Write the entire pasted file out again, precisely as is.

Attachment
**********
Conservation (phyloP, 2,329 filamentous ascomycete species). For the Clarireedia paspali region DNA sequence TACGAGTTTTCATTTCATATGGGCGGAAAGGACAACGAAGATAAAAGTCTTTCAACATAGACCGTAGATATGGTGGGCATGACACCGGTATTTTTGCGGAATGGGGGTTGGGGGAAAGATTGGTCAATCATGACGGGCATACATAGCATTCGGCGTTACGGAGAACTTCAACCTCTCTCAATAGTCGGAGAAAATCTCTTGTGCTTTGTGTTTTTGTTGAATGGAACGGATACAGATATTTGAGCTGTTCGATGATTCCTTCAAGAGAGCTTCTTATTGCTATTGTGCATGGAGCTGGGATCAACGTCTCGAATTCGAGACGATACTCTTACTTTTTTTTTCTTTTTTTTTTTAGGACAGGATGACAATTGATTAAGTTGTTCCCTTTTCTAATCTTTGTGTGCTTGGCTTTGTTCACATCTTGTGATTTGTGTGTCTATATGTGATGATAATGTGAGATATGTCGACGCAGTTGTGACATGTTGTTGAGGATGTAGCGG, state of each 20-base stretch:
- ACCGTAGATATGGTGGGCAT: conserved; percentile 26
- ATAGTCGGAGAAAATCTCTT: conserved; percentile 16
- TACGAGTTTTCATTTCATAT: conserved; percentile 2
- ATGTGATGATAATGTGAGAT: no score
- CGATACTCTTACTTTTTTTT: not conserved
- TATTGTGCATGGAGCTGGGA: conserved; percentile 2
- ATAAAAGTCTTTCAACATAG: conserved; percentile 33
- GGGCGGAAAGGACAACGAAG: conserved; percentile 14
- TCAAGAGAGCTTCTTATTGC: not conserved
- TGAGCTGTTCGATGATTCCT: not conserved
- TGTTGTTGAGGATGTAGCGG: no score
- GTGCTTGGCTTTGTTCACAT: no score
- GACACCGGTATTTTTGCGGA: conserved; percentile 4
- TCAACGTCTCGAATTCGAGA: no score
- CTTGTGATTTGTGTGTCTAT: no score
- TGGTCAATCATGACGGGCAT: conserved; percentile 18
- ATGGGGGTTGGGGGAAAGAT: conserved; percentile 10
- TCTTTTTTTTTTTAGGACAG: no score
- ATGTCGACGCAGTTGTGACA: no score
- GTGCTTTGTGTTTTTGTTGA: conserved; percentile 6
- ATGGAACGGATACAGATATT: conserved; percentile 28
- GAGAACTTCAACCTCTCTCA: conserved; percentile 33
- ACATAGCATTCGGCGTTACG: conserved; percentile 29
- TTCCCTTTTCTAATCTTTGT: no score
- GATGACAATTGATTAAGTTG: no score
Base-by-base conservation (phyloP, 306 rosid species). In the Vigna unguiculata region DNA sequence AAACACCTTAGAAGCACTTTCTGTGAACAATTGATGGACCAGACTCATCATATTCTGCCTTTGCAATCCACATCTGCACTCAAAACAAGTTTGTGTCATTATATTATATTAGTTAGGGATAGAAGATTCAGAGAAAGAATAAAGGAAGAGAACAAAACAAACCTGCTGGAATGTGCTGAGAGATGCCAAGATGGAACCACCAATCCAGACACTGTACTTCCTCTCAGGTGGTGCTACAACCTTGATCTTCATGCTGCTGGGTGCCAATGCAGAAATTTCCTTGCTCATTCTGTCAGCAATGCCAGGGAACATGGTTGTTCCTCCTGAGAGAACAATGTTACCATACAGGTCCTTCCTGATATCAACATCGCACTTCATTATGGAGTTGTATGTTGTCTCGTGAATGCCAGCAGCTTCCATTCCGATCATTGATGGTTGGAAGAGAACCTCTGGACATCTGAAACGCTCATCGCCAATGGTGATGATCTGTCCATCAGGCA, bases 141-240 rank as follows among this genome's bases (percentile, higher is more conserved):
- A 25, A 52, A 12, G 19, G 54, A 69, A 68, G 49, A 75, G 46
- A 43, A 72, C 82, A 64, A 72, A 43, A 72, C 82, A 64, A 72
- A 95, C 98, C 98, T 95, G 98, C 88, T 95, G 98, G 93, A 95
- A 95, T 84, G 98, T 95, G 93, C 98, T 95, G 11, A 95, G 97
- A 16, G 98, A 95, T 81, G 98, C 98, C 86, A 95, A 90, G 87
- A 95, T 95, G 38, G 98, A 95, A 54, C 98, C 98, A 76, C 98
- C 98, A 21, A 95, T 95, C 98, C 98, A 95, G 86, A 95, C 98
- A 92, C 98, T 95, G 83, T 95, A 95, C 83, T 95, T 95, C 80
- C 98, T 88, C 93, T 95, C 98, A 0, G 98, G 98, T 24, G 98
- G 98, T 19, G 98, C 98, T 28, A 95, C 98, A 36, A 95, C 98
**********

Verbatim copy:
Conservation (phyloP, 2,329 filamentous ascomycete species). For the Clarireedia paspali region DNA sequence TACGAGTTTTCATTTCATATGGGCGGAAAGGACAACGAAGATAAAAGTCTTTCAACATAGACCGTAGATATGGTGGGCATGACACCGGTATTTTTGCGGAATGGGGGTTGGGGGAAAGATTGGTCAATCATGACGGGCATACATAGCATTCGGCGTTACGGAGAACTTCAACCTCTCTCAATAGTCGGAGAAAATCTCTTGTGCTTTGTGTTTTTGTTGAATGGAACGGATACAGATATTTGAGCTGTTCGATGATTCCTTCAAGAGAGCTTCTTATTGCTATTGTGCATGGAGCTGGGATCAACGTCTCGAATTCGAGACGATACTCTTACTTTTTTTTTCTTTTTTTTTTTAGGACAGGATGACAATTGATTAAGTTGTTCCCTTTTCTAATCTTTGTGTGCTTGGCTTTGTTCACATCTTGTGATTTGTGTGTCTATATGTGATGATAATGTGAGATATGTCGACGCAGTTGTGACATGTTGTTGAGGATGTAGCGG, state of each 20-base stretch:
- ACCGTAGATATGGTGGGCAT: conserved; percentile 26
- ATAGTCGGAGAAAATCTCTT: conserved; percentile 16
- TACGAGTTTTCATTTCATAT: conserved; percentile 2
- ATGTGATGATAATGTGAGAT: no score
- CGATACTCTTACTTTTTTTT: not conserved
- TATTGTGCATGGAGCTGGGA: conserved; percentile 2
- ATAAAAGTCTTTCAACATAG: conserved; percentile 33
- GGGCGGAAAGGACAACGAAG: conserved; percentile 14
- TCAAGAGAGCTTCTTATTGC: not conserved
- TGAGCTGTTCGATGATTCCT: not conserved
- TGTTGTTGAGGATGTAGCGG: no score
- GTGCTTGGCTTTGTTCACAT: no score
- GACACCGGTATTTTTGCGGA: conserved; percentile 4
- TCAACGTCTCGAATTCGAGA: no score
- CTTGTGATTTGTGTGTCTAT: no score
- TGGTCAATCATGACGGGCAT: conserved; percentile 18
- ATGGGGGTTGGGGGAAAGAT: conserved; percentile 10
- TCTTTTTTTTTTTAGGACAG: no score
- ATGTCGACGCAGTTGTGACA: no score
- GTGCTTTGTGTTTTTGTTGA: conserved; percentile 6
- ATGGAACGGATACAGATATT: conserved; percentile 28
- GAGAACTTCAACCTCTCTCA: conserved; percentile 33
- ACATAGCATTCGGCGTTACG: conserved; percentile 29
- TTCCCTTTTCTAATCTTTGT: no score
- GATGACAATTGATTAAGTTG: no score
Base-by-base conservation (phyloP, 306 rosid species). In the Vigna unguiculata region DNA sequence AAACACCTTAGAAGCACTTTCTGTGAACAATTGATGGACCAGACTCATCATATTCTGCCTTTGCAATCCACATCTGCACTCAAAACAAGTTTGTGTCATTATATTATATTAGTTAGGGATAGAAGATTCAGAGAAAGAATAAAGGAAGAGAACAAAACAAACCTGCTGGAATGTGCTGAGAGATGCCAAGATGGAACCACCAATCCAGACACTGTACTTCCTCTCAGGTGGTGCTACAACCTTGATCTTCATGCTGCTGGGTGCCAATGCAGAAATTTCCTTGCTCATTCTGTCAGCAATGCCAGGGAACATGGTTGTTCCTCCTGAGAGAACAATGTTACCATACAGGTCCTTCCTGATATCAACATCGCACTTCATTATGGAGTTGTATGTTGTCTCGTGAATGCCAGCAGCTTCCATTCCGATCATTGATGGTTGGAAGAGAACCTCTGGACATCTGAAACGCTCATCGCCAATGGTGATGATCTGTCCATCAGGCA, bases 141-240 rank as follows among this genome's bases (percentile, higher is more conserved):
- A 25, A 52, A 12, G 19, G 54, A 69, A 68, G 49, A 75, G 46
- A 43, A 72, C 82, A 64, A 72, A 43, A 72, C 82, A 64, A 72
- A 95, C 98, C 98, T 95, G 98, C 88, T 95, G 98, G 93, A 95
- A 95, T 84, G 98, T 95, G 93, C 98, T 95, G 11, A 95, G 97
- A 16, G 98, A 95, T 81, G 98, C 98, C 86, A 95, A 90, G 87
- A 95, T 95, G 38, G 98, A 95, A 54, C 98, C 98, A 76, C 98
- C 98, A 21, A 95, T 95, C 98, C 98, A 95, G 86, A 95, C 98
- A 92, C 98, T 95, G 83, T 95, A 95, C 83, T 95, T 95, C 80
- C 98, T 88, C 93, T 95, C 98, A 0, G 98, G 98, T 24, G 98
- G 98, T 19, G 98, C 98, T 28, A 95, C 98, A 36, A 95, C 98